The Roman Forum was the first city square to be built in Rome, and after that 5 more forums were built.
But the Roman Forum still kept its charm for the Romans, as it was considered to be, already back then, the historical center of the city.
In fact you need to imagine that when the last forum was built in Rome (Forum of Trajan in the 2nd century) the Roman Forum was already 700 years old! This means that for the Ancient Roman people the Roman forum was already.. Ancient!
The Roman Forum was the downtown of the ancient city of Rome.
But where did the ancient Roman emperors live? On the Palatine hill, which is right inside the same archaeological park!
When you walk uphill and you start feeling tired from all the walking, you might be wondering “is this really going to be worth it?”. When you’ll ask yourself this question, remember this answer: “YES, absolutely and totally worth it!! Don’t even think about skipping this part!” 😜
On top of the Palatine hill you’ll find some incredible highlights:
- The incredible panoramic views over the Roman Forum and the rest of Rome. Honestly, one of the best views EVER!
- The ruins of the huts of Romulus, the founder of Rome. This is the very spot where the city of Rome was founded over 2700 years ago!
- The house of Augustus, the first emperor of Rome. This has just recently been reopened to the public after the pandemic and it is one of the most beautiful things my eyes have ever seen in Rome. I wrote this quick and easy article about it (with pics included). Have a look so that you can get an idea of the mind-blowingness! (does this word even exist?!?)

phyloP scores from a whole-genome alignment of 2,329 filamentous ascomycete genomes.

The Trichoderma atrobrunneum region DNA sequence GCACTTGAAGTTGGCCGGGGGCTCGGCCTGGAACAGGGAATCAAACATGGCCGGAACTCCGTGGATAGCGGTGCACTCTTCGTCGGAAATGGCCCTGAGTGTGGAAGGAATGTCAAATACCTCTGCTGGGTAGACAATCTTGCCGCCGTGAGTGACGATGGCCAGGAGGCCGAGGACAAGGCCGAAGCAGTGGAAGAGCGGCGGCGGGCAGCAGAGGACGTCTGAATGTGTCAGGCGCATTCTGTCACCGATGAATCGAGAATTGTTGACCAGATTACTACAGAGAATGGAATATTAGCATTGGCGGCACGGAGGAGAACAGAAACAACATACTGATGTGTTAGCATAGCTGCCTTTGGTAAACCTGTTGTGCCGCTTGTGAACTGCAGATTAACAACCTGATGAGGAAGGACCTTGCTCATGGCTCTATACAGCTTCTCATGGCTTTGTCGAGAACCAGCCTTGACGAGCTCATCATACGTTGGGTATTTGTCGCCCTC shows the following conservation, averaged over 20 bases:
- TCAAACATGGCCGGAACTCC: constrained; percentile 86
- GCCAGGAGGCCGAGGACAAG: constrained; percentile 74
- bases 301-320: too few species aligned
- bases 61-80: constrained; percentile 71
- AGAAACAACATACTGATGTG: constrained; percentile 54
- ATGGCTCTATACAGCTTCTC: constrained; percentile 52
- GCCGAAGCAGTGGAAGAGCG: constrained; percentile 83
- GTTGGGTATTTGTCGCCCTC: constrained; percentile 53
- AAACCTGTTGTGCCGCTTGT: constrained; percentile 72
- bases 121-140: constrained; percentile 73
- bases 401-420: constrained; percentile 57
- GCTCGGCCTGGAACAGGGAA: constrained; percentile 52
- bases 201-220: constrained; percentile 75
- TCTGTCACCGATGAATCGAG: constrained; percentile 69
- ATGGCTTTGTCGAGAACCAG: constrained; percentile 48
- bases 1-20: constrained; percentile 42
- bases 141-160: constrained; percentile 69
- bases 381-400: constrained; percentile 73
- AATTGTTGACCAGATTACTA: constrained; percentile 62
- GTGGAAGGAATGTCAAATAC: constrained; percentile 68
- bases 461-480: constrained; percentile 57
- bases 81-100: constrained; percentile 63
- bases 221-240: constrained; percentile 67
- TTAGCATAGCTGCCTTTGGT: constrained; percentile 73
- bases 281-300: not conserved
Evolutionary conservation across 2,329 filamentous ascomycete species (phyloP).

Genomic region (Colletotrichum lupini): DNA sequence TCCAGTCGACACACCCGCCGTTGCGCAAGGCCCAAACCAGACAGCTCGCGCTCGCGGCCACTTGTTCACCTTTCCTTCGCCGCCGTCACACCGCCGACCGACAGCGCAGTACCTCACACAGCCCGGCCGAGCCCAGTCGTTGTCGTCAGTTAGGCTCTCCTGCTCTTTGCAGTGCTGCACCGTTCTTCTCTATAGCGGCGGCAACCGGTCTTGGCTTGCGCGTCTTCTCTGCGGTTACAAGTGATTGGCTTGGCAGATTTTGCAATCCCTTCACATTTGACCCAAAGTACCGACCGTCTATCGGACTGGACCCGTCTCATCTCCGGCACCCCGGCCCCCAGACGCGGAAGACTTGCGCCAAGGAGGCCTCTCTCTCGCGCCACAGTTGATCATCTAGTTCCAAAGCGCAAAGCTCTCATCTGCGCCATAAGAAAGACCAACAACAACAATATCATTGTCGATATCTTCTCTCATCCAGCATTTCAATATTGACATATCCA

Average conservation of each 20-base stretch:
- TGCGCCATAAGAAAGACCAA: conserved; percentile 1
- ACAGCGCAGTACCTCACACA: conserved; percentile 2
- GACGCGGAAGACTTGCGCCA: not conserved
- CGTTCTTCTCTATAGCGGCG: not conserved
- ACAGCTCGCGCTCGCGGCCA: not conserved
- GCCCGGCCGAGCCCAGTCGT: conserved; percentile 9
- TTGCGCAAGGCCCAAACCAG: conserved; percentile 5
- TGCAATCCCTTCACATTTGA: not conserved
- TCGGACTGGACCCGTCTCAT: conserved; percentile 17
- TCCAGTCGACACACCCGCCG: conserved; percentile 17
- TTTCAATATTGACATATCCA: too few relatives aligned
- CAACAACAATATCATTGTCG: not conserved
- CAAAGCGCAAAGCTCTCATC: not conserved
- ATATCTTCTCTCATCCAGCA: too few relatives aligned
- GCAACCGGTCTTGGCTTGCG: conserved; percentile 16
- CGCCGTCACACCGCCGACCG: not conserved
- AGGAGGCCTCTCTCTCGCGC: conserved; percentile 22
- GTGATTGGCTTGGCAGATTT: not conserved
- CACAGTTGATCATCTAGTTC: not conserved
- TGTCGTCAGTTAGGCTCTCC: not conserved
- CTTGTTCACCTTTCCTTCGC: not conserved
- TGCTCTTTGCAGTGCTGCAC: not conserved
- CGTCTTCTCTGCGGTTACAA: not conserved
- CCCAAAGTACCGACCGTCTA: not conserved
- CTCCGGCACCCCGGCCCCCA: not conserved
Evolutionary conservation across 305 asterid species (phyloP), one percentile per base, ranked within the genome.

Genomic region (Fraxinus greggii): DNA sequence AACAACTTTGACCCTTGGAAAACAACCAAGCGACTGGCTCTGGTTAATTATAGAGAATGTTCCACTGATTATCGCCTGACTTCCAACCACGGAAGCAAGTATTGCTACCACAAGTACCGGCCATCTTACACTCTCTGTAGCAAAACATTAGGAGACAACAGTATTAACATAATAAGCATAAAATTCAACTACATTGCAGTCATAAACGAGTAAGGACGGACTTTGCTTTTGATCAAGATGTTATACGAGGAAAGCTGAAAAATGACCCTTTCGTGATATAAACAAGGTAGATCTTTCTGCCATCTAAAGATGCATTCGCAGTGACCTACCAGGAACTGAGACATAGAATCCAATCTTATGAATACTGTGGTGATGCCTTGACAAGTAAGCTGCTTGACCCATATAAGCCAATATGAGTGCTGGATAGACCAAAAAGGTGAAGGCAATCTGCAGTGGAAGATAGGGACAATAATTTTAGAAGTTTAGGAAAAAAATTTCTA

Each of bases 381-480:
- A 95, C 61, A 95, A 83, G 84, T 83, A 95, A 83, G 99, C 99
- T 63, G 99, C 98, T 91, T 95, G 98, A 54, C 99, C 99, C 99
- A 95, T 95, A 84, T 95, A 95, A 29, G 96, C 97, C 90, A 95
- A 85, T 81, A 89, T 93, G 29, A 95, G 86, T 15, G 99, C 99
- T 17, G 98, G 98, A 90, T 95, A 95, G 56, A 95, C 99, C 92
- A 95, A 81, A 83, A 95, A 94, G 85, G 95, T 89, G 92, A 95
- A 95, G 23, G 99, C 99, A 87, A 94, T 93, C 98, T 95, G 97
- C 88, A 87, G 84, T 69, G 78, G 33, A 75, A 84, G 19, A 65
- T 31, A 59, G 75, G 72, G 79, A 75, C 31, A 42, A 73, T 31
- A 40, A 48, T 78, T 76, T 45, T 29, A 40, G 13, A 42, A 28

- The imperial palace of Domitian and its ridiculously huge rooms, including floor heating in the emperor’s winter dining room. So lush!
Visiting the Roman Forum and the Palatine hill is beautiful. But if you don’t have a guide explaining to you what you’re looking at, you might miss a lot as you won’t always be able to decipher the ruins.
I recommend booking a guided tour for your visit to enjoy the park to the fullest. Or you can book a live virtual tour to get an overview of the highlights of your visit before you go. So that you can go straight to the most interesting points without walking randomly.
The Monti district
We’re hungry now, aren’t we? Let’s head down to the relaxing district of Monti, just a few steps away from the Archaeological Park of the Colosseum.
In Monti you’ll find loads of photogenic views and one of the most typical neighborhoods of Rome. Monti is less touristy than other areas of central Rome, such as Piazza Navona and Trastevere.
This district is full of hipster bars and restaurants which make it one of the coolest places to be in Rome among the locals.